The Dwarfs brought
1 Dwarf Lord
1 Rune Lord
While Chaos had
1 Chaos Lord
1 Chaos Sorcerer
10 Chaos Warriors
2 units of 10 Marauders
5 Chaos Knights
5 Marauder Horsemen
I had no idea if these would prove to be balanced, but they seemed roughly right at the time. Having played the game, here are some observations.
1. It plays very quickly, The whole game was done and dusted in 2 hours, not including setting everything out and packing it up again. A similar sized game of Warhammer 8th edition would probably have taken a good hour longer, and that's with me knowing the rules backwards. I had never played Age of Sigmar and had the rules down in minutes with only a bit of checking backwards and forwards.
Chaos take heavy casualties from Dwarven missile fire
2. It is in some way like Epic 2nd edition, in that the basic rules are very simple, but just about every unit has its own special rules. In practice, a lot of these rules are fairly generic. The rules for musicians and banners tend to be shared across whole armies. These could have been summarised at the start of each army list, but the plan appears to be to make sure that all rules are included on the units war scroll. Like Epic, I could see the game getting increasingly unwieldy the bigger it gets. The rules say a game with 100 models a side should last "an evening" which is a pretty open-ended statement.
The miners tunnel there way onto the battlefield to assist the Thunderers who are still holding their own against the Chaos Knights
3. You can't use previous editions of Warhammer to judge how units will behave in AOS. There isn't nearly as stark a difference in the combat performance of different units. Take the Chaos Warriors and Hammerers, for example. Both have the same saving through, but the Warriors have two wounds each. Both have two attacks each and hit on 3s, though the Hammerers wound on 3+ while the Chaos Warriors wound on 4+. The big difference is that the Hammerers have a rend value (saving through modifier) of -1, while the Warriors don't. In fact, the whole Chaos armies is short of rend values, which means they don't hit very hard against dwarfs who are quite well armoured.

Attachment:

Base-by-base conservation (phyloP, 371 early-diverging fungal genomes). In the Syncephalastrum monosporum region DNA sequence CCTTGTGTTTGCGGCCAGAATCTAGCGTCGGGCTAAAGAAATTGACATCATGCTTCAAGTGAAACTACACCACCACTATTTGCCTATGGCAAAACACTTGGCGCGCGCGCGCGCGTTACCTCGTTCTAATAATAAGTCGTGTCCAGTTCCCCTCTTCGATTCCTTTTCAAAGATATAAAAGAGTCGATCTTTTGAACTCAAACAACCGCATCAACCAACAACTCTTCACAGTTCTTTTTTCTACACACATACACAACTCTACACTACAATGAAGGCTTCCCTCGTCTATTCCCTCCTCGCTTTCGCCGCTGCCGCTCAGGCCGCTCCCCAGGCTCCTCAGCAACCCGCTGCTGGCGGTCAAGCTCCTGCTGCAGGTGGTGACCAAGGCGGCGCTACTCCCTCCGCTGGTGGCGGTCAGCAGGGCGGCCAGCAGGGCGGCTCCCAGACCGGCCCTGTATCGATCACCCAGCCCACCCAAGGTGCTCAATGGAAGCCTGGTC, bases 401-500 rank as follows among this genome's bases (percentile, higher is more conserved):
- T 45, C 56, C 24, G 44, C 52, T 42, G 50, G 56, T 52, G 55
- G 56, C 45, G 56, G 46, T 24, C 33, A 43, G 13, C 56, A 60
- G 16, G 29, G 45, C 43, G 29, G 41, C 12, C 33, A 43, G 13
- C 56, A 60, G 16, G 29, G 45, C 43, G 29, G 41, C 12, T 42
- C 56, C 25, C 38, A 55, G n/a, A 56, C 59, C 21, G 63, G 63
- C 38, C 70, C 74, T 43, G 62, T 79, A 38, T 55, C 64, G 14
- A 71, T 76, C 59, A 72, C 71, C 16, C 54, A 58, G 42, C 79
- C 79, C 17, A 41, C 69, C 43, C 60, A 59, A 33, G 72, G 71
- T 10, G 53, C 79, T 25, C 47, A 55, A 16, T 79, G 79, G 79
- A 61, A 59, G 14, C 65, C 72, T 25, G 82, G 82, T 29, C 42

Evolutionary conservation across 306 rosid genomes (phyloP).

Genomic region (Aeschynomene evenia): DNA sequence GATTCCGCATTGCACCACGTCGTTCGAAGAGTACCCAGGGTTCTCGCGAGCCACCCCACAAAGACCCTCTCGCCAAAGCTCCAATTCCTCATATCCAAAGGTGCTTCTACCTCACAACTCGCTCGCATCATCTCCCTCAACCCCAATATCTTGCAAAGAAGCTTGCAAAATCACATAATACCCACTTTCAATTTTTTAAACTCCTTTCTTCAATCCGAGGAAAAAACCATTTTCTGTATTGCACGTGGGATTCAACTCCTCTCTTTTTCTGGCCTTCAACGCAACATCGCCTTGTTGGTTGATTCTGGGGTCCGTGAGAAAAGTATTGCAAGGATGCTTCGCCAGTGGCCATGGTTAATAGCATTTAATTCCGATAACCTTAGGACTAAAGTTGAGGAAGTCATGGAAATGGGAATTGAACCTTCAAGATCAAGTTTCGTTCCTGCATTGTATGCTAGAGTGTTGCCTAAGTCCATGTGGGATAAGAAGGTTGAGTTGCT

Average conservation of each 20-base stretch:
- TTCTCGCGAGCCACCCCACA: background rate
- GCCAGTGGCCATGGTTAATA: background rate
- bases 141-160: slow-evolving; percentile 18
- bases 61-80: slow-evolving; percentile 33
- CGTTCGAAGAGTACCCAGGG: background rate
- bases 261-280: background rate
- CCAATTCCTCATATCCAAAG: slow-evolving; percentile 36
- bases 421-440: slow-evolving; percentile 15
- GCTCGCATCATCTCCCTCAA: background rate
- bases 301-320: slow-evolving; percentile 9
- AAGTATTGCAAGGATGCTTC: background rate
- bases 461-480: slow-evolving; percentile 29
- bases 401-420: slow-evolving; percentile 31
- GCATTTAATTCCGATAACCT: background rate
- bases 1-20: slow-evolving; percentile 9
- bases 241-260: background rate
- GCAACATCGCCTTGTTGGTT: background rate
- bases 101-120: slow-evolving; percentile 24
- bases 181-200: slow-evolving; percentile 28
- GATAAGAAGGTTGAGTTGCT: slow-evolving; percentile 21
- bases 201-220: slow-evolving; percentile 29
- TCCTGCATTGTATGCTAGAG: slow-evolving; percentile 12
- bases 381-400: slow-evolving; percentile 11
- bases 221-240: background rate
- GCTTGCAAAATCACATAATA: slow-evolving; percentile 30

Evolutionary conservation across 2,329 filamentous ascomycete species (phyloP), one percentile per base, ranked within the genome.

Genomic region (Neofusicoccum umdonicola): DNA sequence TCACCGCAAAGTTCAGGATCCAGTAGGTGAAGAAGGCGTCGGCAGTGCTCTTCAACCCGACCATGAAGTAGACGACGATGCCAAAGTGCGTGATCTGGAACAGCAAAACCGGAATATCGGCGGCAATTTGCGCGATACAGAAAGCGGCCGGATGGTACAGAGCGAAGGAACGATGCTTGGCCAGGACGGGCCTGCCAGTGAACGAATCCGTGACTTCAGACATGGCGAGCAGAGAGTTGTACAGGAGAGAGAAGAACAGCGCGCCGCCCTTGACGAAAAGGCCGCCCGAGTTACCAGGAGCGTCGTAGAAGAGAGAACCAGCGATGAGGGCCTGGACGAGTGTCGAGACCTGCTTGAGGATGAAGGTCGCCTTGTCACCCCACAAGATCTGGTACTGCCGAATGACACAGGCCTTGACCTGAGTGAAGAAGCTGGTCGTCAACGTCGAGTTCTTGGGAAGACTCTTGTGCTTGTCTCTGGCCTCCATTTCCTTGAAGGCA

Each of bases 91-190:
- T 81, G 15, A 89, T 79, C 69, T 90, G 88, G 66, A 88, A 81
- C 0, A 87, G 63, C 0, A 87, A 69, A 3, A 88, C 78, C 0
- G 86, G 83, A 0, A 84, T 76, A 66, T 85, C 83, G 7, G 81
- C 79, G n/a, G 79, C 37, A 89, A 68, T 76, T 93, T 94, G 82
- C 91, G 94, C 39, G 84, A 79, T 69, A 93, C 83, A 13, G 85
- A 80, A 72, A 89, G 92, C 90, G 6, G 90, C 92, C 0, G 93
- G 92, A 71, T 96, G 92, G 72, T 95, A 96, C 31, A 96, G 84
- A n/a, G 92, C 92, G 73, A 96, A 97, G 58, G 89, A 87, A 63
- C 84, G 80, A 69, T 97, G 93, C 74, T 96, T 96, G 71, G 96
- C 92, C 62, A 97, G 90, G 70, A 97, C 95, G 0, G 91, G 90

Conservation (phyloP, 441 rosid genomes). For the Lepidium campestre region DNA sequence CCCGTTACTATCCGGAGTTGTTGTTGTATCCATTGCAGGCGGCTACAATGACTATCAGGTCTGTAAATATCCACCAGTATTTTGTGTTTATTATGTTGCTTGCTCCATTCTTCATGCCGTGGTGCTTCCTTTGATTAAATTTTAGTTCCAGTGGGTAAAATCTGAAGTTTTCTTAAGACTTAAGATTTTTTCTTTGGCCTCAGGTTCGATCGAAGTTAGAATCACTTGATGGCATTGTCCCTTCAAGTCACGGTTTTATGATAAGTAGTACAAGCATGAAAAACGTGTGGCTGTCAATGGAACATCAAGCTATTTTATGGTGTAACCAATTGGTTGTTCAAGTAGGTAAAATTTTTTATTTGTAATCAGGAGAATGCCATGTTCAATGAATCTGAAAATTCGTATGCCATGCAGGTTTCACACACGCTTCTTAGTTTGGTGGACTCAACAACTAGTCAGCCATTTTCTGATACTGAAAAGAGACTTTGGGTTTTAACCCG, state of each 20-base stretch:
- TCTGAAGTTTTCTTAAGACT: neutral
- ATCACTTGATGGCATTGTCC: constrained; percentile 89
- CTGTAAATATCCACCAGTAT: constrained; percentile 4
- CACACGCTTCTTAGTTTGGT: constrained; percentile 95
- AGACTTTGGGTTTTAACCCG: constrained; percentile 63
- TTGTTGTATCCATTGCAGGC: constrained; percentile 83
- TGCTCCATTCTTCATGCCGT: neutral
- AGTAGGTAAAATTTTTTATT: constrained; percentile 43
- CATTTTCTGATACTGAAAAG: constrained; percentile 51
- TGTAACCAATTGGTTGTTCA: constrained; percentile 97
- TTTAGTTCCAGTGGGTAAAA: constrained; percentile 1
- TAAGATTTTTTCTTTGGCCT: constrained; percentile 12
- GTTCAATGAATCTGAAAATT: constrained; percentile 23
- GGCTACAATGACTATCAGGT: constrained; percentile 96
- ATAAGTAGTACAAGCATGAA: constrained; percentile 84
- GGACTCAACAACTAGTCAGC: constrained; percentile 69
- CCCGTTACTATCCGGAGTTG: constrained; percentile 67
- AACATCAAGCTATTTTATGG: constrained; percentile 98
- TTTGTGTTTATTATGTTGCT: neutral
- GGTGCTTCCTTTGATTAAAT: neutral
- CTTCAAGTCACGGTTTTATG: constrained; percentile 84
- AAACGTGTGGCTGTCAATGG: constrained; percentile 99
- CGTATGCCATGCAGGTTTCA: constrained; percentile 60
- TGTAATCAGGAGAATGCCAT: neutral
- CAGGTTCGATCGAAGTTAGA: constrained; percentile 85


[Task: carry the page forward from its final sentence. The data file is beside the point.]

Having dispatched the Dwarf Lord, the badly-wounded Giant lurches towards the Dwarf lines
4. Individual heroes can be very vulnerable against units and large monsters. Because they can't join units any more, I made the mistake of treating them like units in their own right in the same way as Kings of War. If you do that, they can be swamped by larger units, especially as units can now hit and wound a Chaos Lord exactly as easily as a Goblin. The only thing that makes characters tougher is that they have more wounds, which makes them behave like an elite unit of 5 or 6 models.
Having defeated one unit of Marauders, the Dwarf left flank finishes off the Marauder Horsemen
5. On the other hand, monsters can be lethal. The Giant was comfortably the second most dangerous unit in the game, because of the sheer number attacks he could bring to bear. He swatted the dwarf lord aside in one combat round. If he hadn't been killed by the cannon (the most dangerous unit because of the amount of damage it did), he could have rampaged through the dwarf lines.